150. An Error in a Sefer Torah
24:1 If we find a serious error in a Torah that's the fault of the sofer (scribe), we may not read from that Torah and must take out another. Such errors from a sofer include: an extra letter; a missing letter; letters substituted in such a way that it affects pronunciation, such writing "tumim" (as in "urim v'tumim") as "t'umim" ("twins"), or writing mig’r’sheihen ("their grounds" in the feminine) as mig’r’sheihem (in the masculine). Similarly, if the error affects the meaning, even though the pronunciation might not be changed; this would be the case in Exodus 25:10 if the sofer spelled rochvo ("its width") RChVH instead of RChVO (ending the word with a Hei instead of a Vav, making it feminine instead of masculine). The letter Veis might take a cholam (the "O" sound) as its vowel, so the word could still be pronounced "rochvo," nevertheless, but it is still considered a major error. If, however, a scribal error changes neither a word's meaning nor its pronunciation, another Torah need not be taken out. Examples of this type include adding or deleting the letter Vav or Yud to words that might take it or leave it. (This is also true if letters that should be written smaller or larger than usual, such as the Alef in Leviticus 1:1 or the Ayin and Daled in Deuteronomy 6:4, are written normal-sized, or regarding the dots over the word “ayei” in Genesis 18:9 and other things that are known from tradition - Mishnah Brurah 143:27.) The reason for this is that writing a Torah is subject to human error. We can´t know for a fact that another Torah will be free of such imperfections. However, if the Torah is missing a Yud that is part of a word's root, it is considered a major error and another Torah must be used. An example of this would be Genesis 21:17, "What distresses you, Hagar?" If the first yud is left out of the word “tiri,” it would mean "What do you see, Hagar?"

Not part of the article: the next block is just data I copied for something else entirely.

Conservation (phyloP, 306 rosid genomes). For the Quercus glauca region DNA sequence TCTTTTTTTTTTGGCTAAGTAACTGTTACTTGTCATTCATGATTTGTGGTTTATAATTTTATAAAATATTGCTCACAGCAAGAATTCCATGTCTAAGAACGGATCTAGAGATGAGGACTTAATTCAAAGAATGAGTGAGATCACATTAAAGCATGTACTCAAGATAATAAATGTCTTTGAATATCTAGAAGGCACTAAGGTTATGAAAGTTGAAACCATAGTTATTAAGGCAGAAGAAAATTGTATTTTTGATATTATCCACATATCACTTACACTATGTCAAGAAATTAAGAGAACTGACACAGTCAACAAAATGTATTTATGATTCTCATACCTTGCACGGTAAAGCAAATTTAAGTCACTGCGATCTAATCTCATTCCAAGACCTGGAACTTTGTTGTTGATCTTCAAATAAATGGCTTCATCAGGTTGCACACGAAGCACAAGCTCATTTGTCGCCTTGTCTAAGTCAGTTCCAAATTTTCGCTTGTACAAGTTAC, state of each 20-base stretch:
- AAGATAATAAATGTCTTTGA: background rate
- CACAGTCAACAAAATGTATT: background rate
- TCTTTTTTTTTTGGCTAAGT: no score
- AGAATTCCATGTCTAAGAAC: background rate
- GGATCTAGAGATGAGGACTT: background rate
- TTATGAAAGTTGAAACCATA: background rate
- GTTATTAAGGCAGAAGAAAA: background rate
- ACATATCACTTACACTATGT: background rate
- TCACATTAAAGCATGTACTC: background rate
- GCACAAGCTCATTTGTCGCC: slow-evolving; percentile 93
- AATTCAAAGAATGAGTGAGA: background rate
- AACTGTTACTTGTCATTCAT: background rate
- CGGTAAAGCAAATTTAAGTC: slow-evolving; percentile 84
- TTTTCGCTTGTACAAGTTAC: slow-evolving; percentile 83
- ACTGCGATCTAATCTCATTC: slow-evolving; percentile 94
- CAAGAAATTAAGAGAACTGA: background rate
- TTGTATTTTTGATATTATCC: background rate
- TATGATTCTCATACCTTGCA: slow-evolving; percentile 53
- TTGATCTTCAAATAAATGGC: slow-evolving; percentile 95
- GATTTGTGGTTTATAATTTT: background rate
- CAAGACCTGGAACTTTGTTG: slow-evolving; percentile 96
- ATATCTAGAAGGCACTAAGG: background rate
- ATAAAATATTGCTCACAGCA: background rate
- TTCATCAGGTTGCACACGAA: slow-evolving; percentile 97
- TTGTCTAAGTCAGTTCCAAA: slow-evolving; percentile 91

24:2 More major errors include: if word is spaced so that it appears to be two words, or if two words are spaced so close that they appear as a single word (to a child of average skill – Mishnah Brurah 143:25); if an extra word is included, whether it is a word that belongs there written a second time or a word completely out of place; if a closed section was written open or vice versa; if a section was divided in the wrong place or if a division between sections is omitted. In all these cases, another Torah must be taken out and read.